We started at the kiosk located at the park entrance and headed down Adobe Canyon Rd (the road that brought us into the park). We walked about 150 yards, and saw the Canyon Trail trailhead on the left side of the road. We hiked down the Canyon Trail a half mile till we came to a sign with an arrow stating “Waterfall”. The waterfall was just around the corner. To get a good view, we climbed over a few rocks but once in position, the view was awesome. The location of the falls isolates you from the rest of the park. You can not see the road, campground, or other visitors other than those at the waterfall. The water falls about 20-25′ high, and crashes down onto the boulders below, collecting in a shallow pool. I wished I had brought a small chair so I could relax and just let the sound of the water take me to another place. Unfortunately, I had 15 kids who had other plans.
We completed our hike by continuing down the Canyon Trail until it came to Adobe Canyon Road again. We crossed Adobe Canyon, walked up the road 30 yards, and caught the Pony Gate Trail on the opposite side of the street which took us back to the kiosk. Round trip the hike was about 2+ miles.
Due to the nature of the water cycle in California, the waterfall hike would be best done in spring. I do not know if water even flows in that river August or September.
If you want to shorten the hike, I’d recommend just hiking the Canyon Trail to the waterfall, then turning back. This would make it slightly over 1 mile total. The trail is steep and would be difficult for somebody who had balance or walking disabilities. Some parts of the trail has stairs build into it.
No dogs or bikes on this trail. Water and bathrooms are available at the park visitor center. The trail is moderately strenuous but short. Poison Oak is abundant and there is a fee to bring a car into the park. Beware of Rattlesnakes especially on the Pony Gate Trail.
Sugarloaf State Park is located in Kenwood, a mere 10 minute drive from Rincon Valley
We are so lucky to have some of the most beautiful landscape within a short drive from Santa Rosa. The Point Reyes National Seashore is a short 50 minute drive from Rincon Valley, and has a nice variety of sights and endless trails. The Tomales Point trail, in my opinion, is the pinnacle of coastal hikes in northern California.
Herds of Tule Elk are there to greet you on this 10 mile “out and back” hike. The trail is mostly flat with unbeatable views of the Pacific Ocean, Tomales Bay, and very close encounters with Tule Elk.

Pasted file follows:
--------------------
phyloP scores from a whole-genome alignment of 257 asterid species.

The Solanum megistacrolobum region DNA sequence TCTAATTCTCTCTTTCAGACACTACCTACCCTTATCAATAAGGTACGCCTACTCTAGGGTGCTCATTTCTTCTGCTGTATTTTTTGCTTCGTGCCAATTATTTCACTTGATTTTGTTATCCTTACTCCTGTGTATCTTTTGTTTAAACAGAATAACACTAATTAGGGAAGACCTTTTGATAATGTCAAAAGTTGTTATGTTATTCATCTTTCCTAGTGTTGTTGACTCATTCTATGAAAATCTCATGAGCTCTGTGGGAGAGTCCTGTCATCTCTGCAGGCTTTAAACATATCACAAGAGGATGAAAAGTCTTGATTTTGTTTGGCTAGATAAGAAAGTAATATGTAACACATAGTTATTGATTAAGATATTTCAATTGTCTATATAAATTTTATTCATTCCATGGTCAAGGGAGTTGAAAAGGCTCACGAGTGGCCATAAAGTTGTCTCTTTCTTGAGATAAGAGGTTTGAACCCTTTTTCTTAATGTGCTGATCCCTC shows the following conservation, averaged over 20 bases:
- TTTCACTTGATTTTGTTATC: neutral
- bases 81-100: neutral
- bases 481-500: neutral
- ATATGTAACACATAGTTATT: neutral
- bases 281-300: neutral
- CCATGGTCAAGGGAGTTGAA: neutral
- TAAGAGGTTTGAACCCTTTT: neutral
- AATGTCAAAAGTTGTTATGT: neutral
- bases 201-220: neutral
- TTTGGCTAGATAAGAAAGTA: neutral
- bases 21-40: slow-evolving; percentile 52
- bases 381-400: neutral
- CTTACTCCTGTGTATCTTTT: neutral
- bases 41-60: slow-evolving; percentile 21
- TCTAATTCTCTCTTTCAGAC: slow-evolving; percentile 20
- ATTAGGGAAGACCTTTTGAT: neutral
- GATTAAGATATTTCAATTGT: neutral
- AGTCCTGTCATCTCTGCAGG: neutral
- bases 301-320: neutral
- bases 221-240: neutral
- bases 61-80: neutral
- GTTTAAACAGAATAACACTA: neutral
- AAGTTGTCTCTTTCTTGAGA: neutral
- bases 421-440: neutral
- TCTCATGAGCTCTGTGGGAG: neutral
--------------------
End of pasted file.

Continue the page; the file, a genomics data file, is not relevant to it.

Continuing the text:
Gwen and I did this hike for the first time this month (first week of April). We parked at the end of Pierce Point Road at the historic Pierce Point Ranch where we found the trailhead conspicuously posted. We walked past the historic ranch along the Tomalas Point trail, along the coast, and out to the point. Once at the point, we chose to climb down a steep dirt trail where we were able to see sea lions basking in the sun on the rocks below. We enjoyed our lunches, and headed back to the car.
The trail is mostly a stable dirt fire road with some gentle hills and occasional sand. There are no other trail junctions so a map is not necessarily needed. There is only one way out, and one way back. We saw plenty of other hikers, and noticed individuals, and some small groups picnicking along the bluffs overlooking the ocean. Wild flowers were abundant to include Wild Iris, poppies, Thistle, and other native California varieties.
Before wrapping up our hike, we walked through the historic Pierce Point Ranch which is a renovated 1850’s dairy facility that is open to the public. Visitors are welcome to take a short self guided walking tour of the ranch. Getting there: From Santa Rosa, I recommend driving through Petaluma, west on D Street. This turns into Tomales-Petaluma Road. Turn left onto Hwy 1 and drive to Point Reyes Station. Turn right on Sir Francis Drake Blvd and right on Pierce Point Rd. Drive to the end and park in the parking lot of historic dairy. See the attached map below.